“There have been a few days when it’s been that black dog day.”
Your questions on coronavirus answered:
Current situation ‘a perfect storm’
Dr Patrick Clarke, of Curtin University’s School of Psychology, said it is normal to feel anxious in times like these.
“There are a number of factors that we know can contribute to higher levels of anxiety that have combined in the current situation to something of a perfect storm,” he told 7.30.
“There’s high levels of uncertainty about what the future holds, there’s low levels of perceived ability to control the situation and there’s an elevated risk of physical health to people and their loved ones.”
Dr Clarke said a number of things can indicate people are experiencing stress and anxiety.
“It can keep them awake at night and also lead to a lack of concentration during the day,” he said.
“Other factors can be noticing yourself worrying a lot of the time and imagining lots of negative outcomes.
“Also people’s physiology. So attending to a general feeling of tightness in your chest and noticing your shoulders are up around your ears.”
What the experts are saying about coronavirus:
Are we equipped to deal with the mental health problem?
R U OK ambassador and champion surfer Layne Beachley understands what people are going through.
“I’ve had my own mental health issues,” she told 7.30.
“The most challenging aspect of this, for me, is the not knowing.
“There’s a lot of people that may have been suffering from mental health issues that may have been able to mask it, keep themselves distracted at work or doing things they really enjoy, and now they’re being told to stay at home and self isolate.
“I think it’s really going to highlight just how many serious mental health issues we have in this country and I don’t know whether we are well equipped enough to actually deal with the problem.”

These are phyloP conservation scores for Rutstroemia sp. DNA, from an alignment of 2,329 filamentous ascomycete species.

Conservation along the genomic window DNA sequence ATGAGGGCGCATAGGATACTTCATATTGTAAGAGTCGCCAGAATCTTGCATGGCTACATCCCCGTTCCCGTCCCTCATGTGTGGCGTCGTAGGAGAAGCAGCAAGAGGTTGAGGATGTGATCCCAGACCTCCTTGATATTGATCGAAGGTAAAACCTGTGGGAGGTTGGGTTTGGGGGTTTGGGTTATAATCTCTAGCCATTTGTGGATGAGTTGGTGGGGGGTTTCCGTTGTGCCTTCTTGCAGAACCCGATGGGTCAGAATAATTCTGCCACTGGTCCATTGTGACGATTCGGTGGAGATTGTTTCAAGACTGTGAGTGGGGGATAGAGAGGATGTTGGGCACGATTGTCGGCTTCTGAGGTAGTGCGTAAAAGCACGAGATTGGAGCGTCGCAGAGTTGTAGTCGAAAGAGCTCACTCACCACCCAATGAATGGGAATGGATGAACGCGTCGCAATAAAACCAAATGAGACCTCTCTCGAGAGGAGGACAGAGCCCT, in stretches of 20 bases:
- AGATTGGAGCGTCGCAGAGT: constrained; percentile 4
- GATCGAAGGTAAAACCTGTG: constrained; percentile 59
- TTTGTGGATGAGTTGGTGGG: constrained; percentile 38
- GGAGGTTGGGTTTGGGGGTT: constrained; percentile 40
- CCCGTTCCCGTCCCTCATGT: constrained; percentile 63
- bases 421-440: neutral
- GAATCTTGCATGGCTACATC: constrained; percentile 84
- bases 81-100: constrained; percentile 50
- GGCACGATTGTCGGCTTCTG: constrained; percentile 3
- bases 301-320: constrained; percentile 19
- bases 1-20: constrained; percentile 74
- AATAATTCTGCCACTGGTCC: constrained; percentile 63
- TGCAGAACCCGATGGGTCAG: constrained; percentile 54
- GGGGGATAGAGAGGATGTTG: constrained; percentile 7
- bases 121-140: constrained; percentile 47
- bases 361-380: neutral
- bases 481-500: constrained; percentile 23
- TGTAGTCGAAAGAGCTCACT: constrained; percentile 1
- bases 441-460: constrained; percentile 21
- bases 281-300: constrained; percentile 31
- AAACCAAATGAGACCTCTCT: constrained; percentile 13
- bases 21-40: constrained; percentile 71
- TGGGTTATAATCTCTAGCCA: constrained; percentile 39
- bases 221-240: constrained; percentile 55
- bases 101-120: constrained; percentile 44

Ms Beachley says what helps her is sticking to some kind of routine, and despite the restrictions, she can still indulge in her favourite activity.
“My passion is surfing; it’s my liquid valium,” she said.
“It keeps me calm and centred.
“But there is still this sense of, ‘when is this going to end, is it ever going to end and what’s life going to look like after it does?’.”
Look for positives
Dr Clarke has some suggestions for helping people cope.
“There’s a number of things people can do to be a bit kind to themselves and acknowledge that this is actually a really hard time for everyone,” he said.
“Think about how is it that you can reward yourself intermittently and still include some positive things in your life.
“Whether that’s doing some regular exercise, finding ways to have regular contact with people who make you laugh, and find things that you’re enjoying.
“Also good habits, like regular sleep, still eating well these are things we know can be really important.”
While acknowledging that people are shaken by the crisis and uncertain of what the future holds, Ms Gillard said there could be some positives.
“We also hope some people will come out of this and I hope that people are thinking about this already with a new sense of what we can value in life,” she said.
“Traumatic times like this do make us really think about what are the most important things to us.”
What you need to know about coronavirus: